Other than President Donald Trump's signature campaign slogan — "Make America Great Again" — the most common refrain employed by the sometime reality television star has been "America First."
The phrase was featured prominently in his inauguration speech on Friday.
"From this day forward, a new vision will govern our land," Trump said. "From this day forward, it's going to be only America first." He added a refrain for emphasis: "America first."
Like "Make America Great Again," the call to put "America first" may seem relatively harmless on the surface — why shouldn't the president want to better the country and prioritize its citizens? But a closer look at the origins of the phrase reveals its insidious implications.
According to Williams College professor Susan Dunn's CNN op-ed from April, the term got its start with the "America First Committee," an organization founded in 1940 at Yale University by student R. Douglas Stuart Jr., future President Gerald Ford and future Supreme Court justice Potter Stewart.
The trio urged Congress against participating in World War II, "even if England is on the verge of defeat." They wanted instead for the United States to appease Adolf Hitler.
The organization soon replicated itself across the country, garnering millions of members, according to Dunn. And as its message spread, it soon became tied up in anti-Semitism.
"It had to remove from its executive committee not only the notoriously anti-Semitic Henry Ford but also Avery Brundage, the former chairman of the U.S. Olympic Committee who had prevented two Jewish runners from the American track team in Berlin in 1936 from running in the finals of the 4x100 relay," Dunn wrote.
But try as they could, the group's leaders couldn't shake the anti-Jewish sentiments plaguing the organization.
Charles Lindbergh, the famed aviator, had built a close relationship with Nazi Germany through the mid-1930s and late-1930s. In 1941, he became the face of the movement — and among the most heavily criticized for his anti-Semitic comments, especially those he made during an Iowa rally that September.
"The British and the Jewish races ... for reasons which are not American, wish to involve us in the war," he told the crowd. "A few far-sighted Jewish people realize this and stand opposed to intervention, he added. "But the majority still do not. Their greatest danger to this country lies in their large ownership and influence in our motion pictures, our press, our radio, and our government."
Trump is just the latest politician to since the 1940s to try to revive the "America First" slogan; several small parties, some of which have faced allegations of anti-Semitism, have periodically popped up. But none has rode the slogan to any where near the White House — except Trump.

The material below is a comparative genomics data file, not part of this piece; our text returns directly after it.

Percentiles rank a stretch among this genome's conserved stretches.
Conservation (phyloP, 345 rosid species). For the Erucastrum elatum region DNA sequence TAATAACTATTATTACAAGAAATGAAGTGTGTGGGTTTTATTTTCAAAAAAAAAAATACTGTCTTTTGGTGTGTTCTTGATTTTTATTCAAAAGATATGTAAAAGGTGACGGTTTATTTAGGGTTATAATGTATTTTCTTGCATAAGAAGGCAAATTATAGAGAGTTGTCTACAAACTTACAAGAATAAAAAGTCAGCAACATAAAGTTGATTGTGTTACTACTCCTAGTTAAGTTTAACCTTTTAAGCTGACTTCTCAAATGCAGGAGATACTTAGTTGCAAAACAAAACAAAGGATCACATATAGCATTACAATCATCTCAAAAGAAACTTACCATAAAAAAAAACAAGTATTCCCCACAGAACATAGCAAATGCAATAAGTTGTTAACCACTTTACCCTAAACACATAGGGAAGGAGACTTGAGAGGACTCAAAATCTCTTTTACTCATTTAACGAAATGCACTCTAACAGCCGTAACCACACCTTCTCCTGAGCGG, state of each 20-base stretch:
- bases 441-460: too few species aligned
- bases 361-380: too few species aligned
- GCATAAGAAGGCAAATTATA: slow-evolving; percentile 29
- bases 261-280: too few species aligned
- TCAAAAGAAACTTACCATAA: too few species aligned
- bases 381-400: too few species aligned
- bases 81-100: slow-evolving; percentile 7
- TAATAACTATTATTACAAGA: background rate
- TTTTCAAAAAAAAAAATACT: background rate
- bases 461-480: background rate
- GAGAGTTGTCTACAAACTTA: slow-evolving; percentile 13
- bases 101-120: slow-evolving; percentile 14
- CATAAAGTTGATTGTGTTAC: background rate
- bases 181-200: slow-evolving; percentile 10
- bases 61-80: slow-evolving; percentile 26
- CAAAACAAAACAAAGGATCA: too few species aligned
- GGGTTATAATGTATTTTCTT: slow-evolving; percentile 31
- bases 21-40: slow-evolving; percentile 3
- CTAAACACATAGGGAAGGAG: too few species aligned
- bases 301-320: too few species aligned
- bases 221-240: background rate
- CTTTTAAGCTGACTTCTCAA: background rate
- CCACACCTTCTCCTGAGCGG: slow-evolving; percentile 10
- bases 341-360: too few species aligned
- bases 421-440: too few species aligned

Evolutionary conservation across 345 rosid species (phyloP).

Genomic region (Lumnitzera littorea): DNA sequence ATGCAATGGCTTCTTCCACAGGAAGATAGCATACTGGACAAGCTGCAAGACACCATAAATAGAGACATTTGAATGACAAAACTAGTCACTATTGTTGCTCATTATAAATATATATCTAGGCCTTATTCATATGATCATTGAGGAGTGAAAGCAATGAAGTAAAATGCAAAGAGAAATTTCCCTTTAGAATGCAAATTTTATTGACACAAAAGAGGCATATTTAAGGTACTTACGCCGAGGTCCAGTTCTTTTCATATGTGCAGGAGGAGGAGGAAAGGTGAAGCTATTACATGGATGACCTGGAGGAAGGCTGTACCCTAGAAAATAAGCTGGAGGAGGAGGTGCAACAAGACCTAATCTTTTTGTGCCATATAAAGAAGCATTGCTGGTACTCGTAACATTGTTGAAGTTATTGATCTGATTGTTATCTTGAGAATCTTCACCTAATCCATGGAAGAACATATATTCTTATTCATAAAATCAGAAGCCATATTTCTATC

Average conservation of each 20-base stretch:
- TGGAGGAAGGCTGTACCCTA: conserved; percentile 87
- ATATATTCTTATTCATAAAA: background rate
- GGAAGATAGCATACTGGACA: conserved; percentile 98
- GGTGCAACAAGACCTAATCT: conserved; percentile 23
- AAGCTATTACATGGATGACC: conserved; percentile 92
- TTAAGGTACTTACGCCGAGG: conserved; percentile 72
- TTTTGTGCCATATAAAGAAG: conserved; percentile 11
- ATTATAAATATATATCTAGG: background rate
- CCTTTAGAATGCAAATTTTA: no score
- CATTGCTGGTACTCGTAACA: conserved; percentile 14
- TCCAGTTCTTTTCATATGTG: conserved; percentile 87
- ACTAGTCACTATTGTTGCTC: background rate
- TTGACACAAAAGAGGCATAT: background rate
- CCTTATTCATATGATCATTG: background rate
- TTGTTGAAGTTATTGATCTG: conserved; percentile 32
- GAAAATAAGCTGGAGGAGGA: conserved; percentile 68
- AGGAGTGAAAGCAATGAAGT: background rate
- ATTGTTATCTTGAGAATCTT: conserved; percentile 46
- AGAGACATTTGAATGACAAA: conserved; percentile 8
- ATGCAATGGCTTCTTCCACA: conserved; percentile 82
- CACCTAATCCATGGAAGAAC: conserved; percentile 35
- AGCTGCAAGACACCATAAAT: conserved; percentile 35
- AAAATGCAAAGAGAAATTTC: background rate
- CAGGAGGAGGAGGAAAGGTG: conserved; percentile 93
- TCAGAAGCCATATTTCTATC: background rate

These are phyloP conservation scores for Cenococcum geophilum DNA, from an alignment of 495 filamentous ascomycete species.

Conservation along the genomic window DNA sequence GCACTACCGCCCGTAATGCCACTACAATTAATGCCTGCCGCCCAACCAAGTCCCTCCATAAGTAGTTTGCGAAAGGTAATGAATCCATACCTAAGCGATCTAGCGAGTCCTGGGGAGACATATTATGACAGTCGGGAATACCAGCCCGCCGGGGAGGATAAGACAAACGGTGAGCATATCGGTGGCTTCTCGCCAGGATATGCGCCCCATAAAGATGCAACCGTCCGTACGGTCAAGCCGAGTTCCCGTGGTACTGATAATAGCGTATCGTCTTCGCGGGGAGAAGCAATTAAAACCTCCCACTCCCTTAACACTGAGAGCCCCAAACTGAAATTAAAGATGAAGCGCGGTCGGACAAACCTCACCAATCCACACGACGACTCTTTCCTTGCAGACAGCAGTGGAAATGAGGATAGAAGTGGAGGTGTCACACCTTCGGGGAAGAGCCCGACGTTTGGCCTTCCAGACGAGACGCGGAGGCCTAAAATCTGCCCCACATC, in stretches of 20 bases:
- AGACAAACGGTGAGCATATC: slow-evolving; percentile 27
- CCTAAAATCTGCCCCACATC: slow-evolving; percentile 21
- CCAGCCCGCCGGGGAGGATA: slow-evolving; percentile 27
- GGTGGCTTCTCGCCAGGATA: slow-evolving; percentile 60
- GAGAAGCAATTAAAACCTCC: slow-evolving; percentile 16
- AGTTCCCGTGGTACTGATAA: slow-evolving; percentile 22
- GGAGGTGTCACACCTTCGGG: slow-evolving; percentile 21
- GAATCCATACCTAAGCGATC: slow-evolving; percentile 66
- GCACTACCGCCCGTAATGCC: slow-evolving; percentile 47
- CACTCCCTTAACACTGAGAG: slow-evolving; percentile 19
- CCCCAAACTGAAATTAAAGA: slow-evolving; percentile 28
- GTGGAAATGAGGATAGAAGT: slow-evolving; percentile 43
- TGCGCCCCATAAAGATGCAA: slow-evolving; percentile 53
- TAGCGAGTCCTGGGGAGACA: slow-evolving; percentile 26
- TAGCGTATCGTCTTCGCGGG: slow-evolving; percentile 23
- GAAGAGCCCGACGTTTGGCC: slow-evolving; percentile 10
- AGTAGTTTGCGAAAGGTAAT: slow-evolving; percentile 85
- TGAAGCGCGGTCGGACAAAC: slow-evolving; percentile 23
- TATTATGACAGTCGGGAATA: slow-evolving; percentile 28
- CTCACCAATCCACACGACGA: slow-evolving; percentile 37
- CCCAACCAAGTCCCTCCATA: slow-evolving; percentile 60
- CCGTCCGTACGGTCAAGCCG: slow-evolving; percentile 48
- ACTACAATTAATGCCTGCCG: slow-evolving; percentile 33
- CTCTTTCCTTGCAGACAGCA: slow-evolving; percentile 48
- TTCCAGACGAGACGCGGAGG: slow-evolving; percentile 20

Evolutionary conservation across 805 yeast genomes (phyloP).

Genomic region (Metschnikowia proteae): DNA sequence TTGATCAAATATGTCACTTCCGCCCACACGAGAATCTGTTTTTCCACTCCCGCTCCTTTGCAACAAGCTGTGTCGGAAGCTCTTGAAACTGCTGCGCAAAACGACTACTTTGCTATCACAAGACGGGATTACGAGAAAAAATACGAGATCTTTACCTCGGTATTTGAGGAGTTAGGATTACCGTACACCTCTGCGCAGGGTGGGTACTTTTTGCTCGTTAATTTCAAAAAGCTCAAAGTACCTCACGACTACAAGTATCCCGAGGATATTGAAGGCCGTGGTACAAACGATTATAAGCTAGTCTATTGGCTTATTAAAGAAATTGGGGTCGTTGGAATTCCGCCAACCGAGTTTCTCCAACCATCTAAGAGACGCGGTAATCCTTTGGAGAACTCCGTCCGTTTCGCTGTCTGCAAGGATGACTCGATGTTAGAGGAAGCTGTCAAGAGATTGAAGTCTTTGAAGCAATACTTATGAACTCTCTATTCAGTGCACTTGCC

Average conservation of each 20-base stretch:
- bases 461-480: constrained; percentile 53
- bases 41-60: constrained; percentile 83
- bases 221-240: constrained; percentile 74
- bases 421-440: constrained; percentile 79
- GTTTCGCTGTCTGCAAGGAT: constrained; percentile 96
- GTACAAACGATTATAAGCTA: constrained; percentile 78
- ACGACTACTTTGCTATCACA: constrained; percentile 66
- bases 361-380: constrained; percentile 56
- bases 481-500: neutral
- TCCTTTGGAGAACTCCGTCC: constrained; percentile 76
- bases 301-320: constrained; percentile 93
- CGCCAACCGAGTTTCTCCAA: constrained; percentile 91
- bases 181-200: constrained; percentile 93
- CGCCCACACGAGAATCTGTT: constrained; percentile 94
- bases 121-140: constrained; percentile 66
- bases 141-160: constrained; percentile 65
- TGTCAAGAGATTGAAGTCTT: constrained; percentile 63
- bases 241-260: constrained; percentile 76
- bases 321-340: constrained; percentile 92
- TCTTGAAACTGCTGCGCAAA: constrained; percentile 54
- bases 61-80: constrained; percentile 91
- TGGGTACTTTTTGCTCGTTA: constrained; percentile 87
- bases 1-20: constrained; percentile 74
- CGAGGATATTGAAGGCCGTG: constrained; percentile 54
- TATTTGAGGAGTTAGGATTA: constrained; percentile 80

And, most troublingly, Trump's rise to the presidency has also been colored by this kind of unshakeable anti-Semitic support.
Following his presidential win, white nationalists gathered for a convention in Washington, D.C., to celebrate, raising their arms and declaring: "Hail Trump, hail our people, hail victory!" They saw Trump's victory as their own.
Trump, of course, hasn't done much to denounce them. He was slow to reject the support of Ku Klux Klan leader David Duke who, along with the American Nazi Party, commended Trump for picking the controversial alt-right publisher and longtime media ally Stephen Bannon as his chief strategist.
What's more, Trump's certainly stoked neo-Nazis' approval, most notably by sharing an anti-Semitic meme featuring Hillary Clinton. The image Trump circulated showed Clinton with a backdrop of money and the words "most corrupt candidate ever" emblazoned on a Star of David — which, after controversy erupted, Trump claimed was "sheriff's star." (Despite the excuse, the tweet was deleted and reissued with a circle sloppily superimposed on the star.)
Trump supporters who are inclined to these bigoted views can certainly read into the encoded message of the phrases "Make America Great Again" and "America First." Given their fraught histories, these terms likely sound like "Make America White Again," "Make America Christian Again" and "Put White, Christian Americans First."
And boy, does that sound good to many Americans.